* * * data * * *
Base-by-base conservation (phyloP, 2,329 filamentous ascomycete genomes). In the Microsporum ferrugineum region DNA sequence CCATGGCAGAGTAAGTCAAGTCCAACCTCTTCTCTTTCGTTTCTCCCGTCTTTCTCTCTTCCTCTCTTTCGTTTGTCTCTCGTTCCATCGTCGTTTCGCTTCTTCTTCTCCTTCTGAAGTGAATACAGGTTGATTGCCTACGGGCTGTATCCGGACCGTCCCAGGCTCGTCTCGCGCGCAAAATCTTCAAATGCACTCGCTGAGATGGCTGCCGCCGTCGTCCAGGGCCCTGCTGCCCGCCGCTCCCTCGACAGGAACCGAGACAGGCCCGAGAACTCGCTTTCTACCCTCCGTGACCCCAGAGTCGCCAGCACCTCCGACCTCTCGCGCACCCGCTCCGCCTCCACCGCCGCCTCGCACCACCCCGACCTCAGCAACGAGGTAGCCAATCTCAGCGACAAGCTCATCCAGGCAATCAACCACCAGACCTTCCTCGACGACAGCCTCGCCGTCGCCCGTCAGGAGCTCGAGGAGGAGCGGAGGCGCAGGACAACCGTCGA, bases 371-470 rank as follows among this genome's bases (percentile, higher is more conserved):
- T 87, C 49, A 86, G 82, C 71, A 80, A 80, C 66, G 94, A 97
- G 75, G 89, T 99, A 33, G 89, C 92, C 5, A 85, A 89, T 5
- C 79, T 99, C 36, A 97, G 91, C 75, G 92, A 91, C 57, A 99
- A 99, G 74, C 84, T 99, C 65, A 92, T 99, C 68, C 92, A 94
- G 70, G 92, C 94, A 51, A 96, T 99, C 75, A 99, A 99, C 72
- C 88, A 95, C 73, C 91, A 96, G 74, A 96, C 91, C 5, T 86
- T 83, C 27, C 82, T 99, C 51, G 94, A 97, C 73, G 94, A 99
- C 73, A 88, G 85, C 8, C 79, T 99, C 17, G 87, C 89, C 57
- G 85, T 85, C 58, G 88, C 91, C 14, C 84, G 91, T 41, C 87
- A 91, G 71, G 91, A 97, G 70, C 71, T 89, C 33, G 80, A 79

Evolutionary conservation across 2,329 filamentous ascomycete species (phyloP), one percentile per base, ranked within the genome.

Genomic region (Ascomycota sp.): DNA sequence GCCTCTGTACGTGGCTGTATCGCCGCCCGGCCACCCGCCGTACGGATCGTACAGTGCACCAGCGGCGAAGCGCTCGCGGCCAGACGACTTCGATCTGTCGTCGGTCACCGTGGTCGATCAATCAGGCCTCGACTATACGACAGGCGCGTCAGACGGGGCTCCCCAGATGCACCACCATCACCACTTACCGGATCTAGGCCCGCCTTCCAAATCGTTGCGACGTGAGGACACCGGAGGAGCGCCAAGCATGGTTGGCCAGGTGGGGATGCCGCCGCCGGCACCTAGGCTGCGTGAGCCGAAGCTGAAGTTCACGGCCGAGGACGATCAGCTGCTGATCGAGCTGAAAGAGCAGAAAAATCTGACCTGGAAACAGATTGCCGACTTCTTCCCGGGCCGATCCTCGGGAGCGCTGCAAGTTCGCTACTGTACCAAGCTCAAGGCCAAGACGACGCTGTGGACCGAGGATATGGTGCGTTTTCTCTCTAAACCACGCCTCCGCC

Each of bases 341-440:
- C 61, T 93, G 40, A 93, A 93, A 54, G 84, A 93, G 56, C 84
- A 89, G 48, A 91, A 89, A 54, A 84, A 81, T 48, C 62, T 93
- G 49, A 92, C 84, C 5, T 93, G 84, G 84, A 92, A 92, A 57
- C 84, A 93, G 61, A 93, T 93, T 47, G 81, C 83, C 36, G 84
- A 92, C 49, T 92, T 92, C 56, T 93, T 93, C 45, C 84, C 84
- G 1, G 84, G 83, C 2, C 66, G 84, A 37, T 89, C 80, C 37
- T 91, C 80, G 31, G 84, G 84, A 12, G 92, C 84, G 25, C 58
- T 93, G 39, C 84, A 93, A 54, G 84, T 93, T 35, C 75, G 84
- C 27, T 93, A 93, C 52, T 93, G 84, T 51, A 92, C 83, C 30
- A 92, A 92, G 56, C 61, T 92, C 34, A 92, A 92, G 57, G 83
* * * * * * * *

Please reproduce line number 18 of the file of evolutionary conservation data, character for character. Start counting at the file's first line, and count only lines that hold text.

- C 84, A 93, G 61, A 93, T 93, T 47, G 81, C 83, C 36, G 84